Danish director Susanne Bier has developed an uncanny ability to present what are essentially soap operas in a fashion that makes them seem less tearjerkers than serious dramas. It’s a remarkable skill that she employs once again in this tale that in less accomplished hands might have been dismissed as mawkish and contrived, but in hers comes across as surprisingly honest and affecting.
“After the Wedding” begins in India, where dour, long-expatriate Dane Jacob (Mads Mikkelsen) runs an orphanage and bonded with a particularly lovable kid, Pramod (Neeral Mulchandani). But because the operation is on shaky financial ground, he’s reluctantly compelled to travel back to his homeland to meet with Jorgen (Rolf Lassgard), a wealthy businessman who’s unexpectedly announced that he’s considering making a substantial donation, but only if Jacob comes to confer with him personally. Jacob makes the trip, promising Pramod to be back within the week for the kid’s birthday. But the friendly but volatile mogul, postponing his decision, invites Jacob to his daughter’s wedding the next day. There Jacob is shocked to learn not only that the man’s wife Helene (Sidse Babett Knudsen) is an ex-girlfriend of his—indeed, apparently the only woman he ever loved—but that Anna (Stine Fischer Christensen), the daughter, is only Jorgen’s stepchild and that he may be her biological father.
The revelations naturally lead to intense confrontations among Jacob, Helene and Anna as they try to work through the resultant emotional minefield. The increasingly loose-cannon Jorgen insists that he wasn’t aware of Jacob’s connection to his wife and stepdaughter when he virtually summoned him to Denmark, but no viewer with any sense will be taken in by that, any more than the other characters are. Nor will the true reason behind Jorgen’s actions—which will not be revealed here—come as much of a surprise to anyone familiar with women’s pictures of the 1940s, of which this is, at bottom, a sort of male mirror-image.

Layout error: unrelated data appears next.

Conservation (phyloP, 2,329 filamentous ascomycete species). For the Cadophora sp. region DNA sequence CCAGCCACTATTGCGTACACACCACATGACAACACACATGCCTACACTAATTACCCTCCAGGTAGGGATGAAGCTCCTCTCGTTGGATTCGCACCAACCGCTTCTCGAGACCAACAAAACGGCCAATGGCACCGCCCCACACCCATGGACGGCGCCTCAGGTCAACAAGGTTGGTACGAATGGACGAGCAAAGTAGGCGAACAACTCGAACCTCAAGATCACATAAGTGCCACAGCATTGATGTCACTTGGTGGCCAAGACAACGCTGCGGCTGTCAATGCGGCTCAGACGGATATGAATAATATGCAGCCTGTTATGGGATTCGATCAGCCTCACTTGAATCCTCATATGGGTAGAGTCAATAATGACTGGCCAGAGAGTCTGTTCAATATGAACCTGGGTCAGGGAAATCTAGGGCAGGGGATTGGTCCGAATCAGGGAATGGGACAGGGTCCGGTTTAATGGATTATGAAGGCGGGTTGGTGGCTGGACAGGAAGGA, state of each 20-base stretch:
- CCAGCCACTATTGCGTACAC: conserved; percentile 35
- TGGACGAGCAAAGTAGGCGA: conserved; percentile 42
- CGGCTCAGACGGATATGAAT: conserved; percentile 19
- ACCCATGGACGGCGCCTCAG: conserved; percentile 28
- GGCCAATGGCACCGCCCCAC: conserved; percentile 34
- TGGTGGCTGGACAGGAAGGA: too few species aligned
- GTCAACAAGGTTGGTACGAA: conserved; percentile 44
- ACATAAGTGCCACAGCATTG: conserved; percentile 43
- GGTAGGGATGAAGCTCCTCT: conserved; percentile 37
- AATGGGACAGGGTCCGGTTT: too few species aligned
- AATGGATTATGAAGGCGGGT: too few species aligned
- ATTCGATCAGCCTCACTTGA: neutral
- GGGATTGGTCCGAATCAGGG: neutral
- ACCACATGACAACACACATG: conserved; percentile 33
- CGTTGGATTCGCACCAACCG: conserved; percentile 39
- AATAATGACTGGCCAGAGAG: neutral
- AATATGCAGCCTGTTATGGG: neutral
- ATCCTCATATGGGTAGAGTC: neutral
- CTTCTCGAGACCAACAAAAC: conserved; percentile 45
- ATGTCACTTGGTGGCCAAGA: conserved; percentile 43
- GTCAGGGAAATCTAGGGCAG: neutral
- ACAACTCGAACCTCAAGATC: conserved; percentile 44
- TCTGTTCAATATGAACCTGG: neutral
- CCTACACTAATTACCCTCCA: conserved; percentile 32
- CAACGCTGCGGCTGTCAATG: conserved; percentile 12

But the script, which almost invites bathetic treatment, comes across here as dramatic rather than melodramatic, incisive rather than mawkish. That’s the result of fine acting across the board—especially by the sharp-featured, quietly simmering Mikkelsen, who even carries off his scenes with Mulchandani without descending into drippy sentiment, and the more heart-on-sleeve Lassgard, who has some moments in which he lets loose so ferociously that he seems almost possessed. Knudsen and Christensen don’t have quite the same opportunities to shine, but they provide fine support. This is primarily a four-person chamber piece, but the rest of the cast fill their assignments more than adequately as well.
“After the Wedding” is unlike a Douglas Sirk-style soap opera from the technical perspective, too, eschewing the sort of slick, lush look someone like Ross Hunter used to cultivate in favor of a grittier feel, bolstered by Morten Soborg often excited, close-in cinematography and the sharp editing of Pernille Bech and Morten Hojbjerg. Johan Soderqvist’s atmospheric score also accentuates the mood.
The result is a domestic drama of rare perceptiveness and power. It’s a strong addition to Bier’s two earlier films, “Open Hearts” and “Brothers,” and confirms once more that she possesses the rare ability to take potentially melodramatic material and shape it to transcend its roots.